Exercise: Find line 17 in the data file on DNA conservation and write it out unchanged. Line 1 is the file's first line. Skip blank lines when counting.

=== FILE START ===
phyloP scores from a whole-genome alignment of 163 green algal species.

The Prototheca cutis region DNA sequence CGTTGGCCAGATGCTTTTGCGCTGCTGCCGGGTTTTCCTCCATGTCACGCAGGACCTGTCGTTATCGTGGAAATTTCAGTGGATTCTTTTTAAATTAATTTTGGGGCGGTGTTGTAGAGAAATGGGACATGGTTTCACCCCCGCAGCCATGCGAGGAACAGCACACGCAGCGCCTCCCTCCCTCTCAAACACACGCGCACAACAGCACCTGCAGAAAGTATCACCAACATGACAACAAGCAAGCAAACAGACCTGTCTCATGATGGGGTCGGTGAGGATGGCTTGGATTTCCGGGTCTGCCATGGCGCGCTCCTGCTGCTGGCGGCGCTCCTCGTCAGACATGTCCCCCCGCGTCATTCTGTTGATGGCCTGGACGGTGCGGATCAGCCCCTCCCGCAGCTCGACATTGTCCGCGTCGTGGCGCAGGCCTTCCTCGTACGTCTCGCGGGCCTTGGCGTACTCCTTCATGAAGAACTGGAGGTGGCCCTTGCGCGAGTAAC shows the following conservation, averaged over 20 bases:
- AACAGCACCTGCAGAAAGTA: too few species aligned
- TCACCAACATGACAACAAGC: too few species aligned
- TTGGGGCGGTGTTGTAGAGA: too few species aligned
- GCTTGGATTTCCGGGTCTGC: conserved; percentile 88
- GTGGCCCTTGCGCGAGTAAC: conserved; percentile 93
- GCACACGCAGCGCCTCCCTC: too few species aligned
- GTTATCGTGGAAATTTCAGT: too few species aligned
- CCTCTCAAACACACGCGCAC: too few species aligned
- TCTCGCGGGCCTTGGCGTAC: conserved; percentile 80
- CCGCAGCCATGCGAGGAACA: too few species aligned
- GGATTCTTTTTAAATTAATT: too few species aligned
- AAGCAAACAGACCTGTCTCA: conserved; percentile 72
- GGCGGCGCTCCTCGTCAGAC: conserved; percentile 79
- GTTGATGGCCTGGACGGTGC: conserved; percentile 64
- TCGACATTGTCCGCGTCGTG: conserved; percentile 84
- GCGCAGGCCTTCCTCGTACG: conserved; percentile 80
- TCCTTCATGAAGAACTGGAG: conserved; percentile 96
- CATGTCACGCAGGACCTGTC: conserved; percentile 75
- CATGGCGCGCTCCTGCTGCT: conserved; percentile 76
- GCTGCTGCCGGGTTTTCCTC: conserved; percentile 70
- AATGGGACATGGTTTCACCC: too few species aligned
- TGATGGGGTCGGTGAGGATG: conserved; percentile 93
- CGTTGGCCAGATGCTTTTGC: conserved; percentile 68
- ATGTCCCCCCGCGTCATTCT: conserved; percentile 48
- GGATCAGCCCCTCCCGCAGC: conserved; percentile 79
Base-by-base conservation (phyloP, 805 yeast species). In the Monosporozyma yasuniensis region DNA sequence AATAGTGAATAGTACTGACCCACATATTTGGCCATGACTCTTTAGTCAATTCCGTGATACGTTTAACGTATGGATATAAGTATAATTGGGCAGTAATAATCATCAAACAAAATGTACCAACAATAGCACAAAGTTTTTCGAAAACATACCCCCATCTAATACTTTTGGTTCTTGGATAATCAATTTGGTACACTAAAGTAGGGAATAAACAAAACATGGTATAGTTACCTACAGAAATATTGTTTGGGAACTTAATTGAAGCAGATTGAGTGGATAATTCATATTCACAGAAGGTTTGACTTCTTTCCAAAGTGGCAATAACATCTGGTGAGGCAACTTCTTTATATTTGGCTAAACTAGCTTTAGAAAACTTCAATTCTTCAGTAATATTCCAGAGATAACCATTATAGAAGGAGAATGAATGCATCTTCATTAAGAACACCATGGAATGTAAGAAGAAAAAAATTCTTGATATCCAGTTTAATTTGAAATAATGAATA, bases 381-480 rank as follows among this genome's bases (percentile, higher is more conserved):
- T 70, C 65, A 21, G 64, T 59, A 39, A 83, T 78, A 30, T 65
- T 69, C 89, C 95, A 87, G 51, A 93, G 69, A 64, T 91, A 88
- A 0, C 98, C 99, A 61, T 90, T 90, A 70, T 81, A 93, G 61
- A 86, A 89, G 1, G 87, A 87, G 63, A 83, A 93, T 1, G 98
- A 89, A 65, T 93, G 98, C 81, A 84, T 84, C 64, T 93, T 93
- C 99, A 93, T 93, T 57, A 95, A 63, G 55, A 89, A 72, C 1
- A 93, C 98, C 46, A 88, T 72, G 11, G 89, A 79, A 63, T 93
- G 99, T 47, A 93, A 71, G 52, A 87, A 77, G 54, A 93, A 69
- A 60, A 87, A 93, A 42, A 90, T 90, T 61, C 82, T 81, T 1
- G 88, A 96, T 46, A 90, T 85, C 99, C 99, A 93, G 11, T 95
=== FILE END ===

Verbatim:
- TCGACATTGTCCGCGTCGTG: conserved; percentile 84